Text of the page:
Deadly heroin cocktails are making traditional treatments obsolete

Deadly heroin cocktails are making traditional treatments obsolete
Posted at 9:18 PM, Aug 23, 2016

A single dose of Narcan used to be enough to save heroin users after an overdose, according to Hamilton County health officials, but the heroin cocktails entering the Tri-State are proving tougher to treat.

Heroin mixtures laced with fentanyl (a surgical anesthetic) and carfentanil (typically used as a tranquilizer for large animals) are so powerful that they resist the treatments on which first responders have historically relied to save opioid overdose victims’ lives.

"We have been receiving reports from some of our colleagues in the healthcare systems that people have had to be put on IVs of Naxolone just to keep them and bring them back,” said Hamilton County assistant health commissioner Craig Davidson. “The carfentanil is that strong that, again, one, two or (even) three doses sometimes is not enough.”

And these deadly mixtures are becoming steadily more common throughout the Tri-State.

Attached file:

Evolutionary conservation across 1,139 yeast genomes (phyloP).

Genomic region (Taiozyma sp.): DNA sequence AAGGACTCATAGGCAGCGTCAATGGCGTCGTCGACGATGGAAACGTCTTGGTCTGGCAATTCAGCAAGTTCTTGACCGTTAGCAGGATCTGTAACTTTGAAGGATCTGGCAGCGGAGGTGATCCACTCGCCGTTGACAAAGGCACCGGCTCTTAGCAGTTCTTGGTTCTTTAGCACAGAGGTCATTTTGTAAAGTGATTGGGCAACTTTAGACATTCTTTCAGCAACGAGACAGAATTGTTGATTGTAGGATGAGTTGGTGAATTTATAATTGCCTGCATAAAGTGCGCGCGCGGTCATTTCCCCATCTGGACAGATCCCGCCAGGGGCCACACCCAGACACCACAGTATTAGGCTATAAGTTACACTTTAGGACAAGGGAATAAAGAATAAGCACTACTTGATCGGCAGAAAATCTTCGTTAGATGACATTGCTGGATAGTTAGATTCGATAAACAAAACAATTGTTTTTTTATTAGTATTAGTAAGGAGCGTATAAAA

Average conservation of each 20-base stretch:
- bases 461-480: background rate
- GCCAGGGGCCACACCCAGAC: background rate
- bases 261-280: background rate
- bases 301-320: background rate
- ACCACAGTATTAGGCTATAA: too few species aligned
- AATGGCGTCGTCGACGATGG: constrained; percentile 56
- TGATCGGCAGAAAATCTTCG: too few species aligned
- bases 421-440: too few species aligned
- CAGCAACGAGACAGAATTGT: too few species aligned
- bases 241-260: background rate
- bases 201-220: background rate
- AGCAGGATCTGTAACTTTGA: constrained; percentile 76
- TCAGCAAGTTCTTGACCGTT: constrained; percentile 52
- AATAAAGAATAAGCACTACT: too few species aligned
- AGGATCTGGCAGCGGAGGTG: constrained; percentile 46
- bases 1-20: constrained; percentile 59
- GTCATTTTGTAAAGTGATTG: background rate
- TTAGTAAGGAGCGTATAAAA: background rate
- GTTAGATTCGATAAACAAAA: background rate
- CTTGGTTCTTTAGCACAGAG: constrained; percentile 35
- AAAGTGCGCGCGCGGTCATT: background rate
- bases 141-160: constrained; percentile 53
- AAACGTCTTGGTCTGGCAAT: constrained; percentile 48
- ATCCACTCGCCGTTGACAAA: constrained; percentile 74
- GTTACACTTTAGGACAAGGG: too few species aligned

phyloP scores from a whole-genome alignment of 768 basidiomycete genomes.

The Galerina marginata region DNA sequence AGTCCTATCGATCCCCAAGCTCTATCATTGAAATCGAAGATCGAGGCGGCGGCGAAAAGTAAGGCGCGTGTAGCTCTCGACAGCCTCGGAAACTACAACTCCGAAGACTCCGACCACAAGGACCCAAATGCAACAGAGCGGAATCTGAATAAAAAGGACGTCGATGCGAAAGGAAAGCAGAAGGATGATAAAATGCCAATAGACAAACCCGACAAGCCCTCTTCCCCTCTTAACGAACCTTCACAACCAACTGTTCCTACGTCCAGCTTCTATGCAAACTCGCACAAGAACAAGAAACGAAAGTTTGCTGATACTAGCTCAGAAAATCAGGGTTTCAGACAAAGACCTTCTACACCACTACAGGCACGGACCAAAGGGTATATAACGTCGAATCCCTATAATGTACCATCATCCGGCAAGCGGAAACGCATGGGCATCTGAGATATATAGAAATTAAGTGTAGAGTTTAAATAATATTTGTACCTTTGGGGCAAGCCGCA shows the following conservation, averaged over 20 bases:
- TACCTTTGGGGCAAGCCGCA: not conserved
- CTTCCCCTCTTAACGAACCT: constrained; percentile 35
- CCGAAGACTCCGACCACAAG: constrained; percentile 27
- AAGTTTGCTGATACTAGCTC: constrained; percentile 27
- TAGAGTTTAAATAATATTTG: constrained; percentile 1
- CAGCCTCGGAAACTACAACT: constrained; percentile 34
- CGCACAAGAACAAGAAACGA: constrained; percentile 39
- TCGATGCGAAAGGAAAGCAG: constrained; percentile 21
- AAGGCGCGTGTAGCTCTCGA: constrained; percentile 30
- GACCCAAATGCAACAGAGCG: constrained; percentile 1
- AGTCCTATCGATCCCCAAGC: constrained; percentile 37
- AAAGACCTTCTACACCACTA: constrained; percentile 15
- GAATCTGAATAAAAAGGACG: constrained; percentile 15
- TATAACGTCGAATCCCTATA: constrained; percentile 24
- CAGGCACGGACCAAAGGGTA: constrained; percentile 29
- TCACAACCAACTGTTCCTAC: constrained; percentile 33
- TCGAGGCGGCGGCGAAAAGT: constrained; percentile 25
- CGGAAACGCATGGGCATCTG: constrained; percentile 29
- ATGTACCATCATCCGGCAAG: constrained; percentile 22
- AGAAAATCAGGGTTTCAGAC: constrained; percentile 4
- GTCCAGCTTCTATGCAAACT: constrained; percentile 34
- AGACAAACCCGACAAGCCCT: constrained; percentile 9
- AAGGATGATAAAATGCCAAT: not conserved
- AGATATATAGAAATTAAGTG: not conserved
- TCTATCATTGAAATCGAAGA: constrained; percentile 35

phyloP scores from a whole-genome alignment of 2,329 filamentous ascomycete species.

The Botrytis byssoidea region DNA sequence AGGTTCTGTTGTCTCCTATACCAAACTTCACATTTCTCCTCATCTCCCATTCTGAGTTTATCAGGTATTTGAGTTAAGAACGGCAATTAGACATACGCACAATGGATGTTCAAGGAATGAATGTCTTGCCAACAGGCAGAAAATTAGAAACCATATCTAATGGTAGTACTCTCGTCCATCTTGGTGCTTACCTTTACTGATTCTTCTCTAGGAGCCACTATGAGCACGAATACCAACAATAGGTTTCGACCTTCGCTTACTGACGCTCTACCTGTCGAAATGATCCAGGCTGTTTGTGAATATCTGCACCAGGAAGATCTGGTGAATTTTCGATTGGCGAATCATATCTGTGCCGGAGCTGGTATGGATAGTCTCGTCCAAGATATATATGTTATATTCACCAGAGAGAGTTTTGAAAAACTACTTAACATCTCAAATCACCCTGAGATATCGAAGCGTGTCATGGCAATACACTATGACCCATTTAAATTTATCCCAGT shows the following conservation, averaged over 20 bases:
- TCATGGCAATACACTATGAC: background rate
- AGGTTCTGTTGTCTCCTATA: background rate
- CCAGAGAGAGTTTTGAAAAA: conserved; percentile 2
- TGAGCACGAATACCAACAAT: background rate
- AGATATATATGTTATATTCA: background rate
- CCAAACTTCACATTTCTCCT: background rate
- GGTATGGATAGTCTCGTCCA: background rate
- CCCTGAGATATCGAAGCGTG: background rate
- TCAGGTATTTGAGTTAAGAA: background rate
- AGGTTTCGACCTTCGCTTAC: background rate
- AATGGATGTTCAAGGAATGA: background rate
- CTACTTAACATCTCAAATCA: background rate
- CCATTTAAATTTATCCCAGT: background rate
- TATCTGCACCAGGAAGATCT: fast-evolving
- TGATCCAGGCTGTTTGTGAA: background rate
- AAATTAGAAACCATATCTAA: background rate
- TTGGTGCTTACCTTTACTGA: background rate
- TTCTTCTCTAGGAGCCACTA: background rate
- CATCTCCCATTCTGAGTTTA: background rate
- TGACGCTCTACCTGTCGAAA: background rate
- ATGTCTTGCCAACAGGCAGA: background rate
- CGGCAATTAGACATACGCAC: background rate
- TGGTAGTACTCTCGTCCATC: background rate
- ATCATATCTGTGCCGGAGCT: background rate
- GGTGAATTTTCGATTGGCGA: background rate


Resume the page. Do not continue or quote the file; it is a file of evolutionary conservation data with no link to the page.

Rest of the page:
WATCH our report on a Franklin County man charged with murder for selling carfentanil-laced heroin


Officials said Hamilton County hospitals received over 30 drug-related visits on the same day during the weekend; former heroin user Jessica Sageser said that isn’t surprising. Drug users who become victims of carfentanil and fentanyl-laced products do not seek them out intentionally and are often blind-sided by the deadly effects.

“It’s not like they hand you your dope and say, ‘Here’s the carfentanil dope,’” she said. “You don’t know. The seriousness of it has escalated so much more because this drug is, like, indescribable. It’s a snap of the fingers and the blink of an eye, and you are done.”

While medical professionals and emergency responders struggle to find effective ways to treat increasingly potent drugs, Craig Davidson encouraged ordinary people to help overdose victims as much as they can.

“(If you see someone who has overdosed), call 911 right away, attend to them, provide CPR if you are able to and administer Naloxone as much as you can or as much as you have until help arrives,” he said.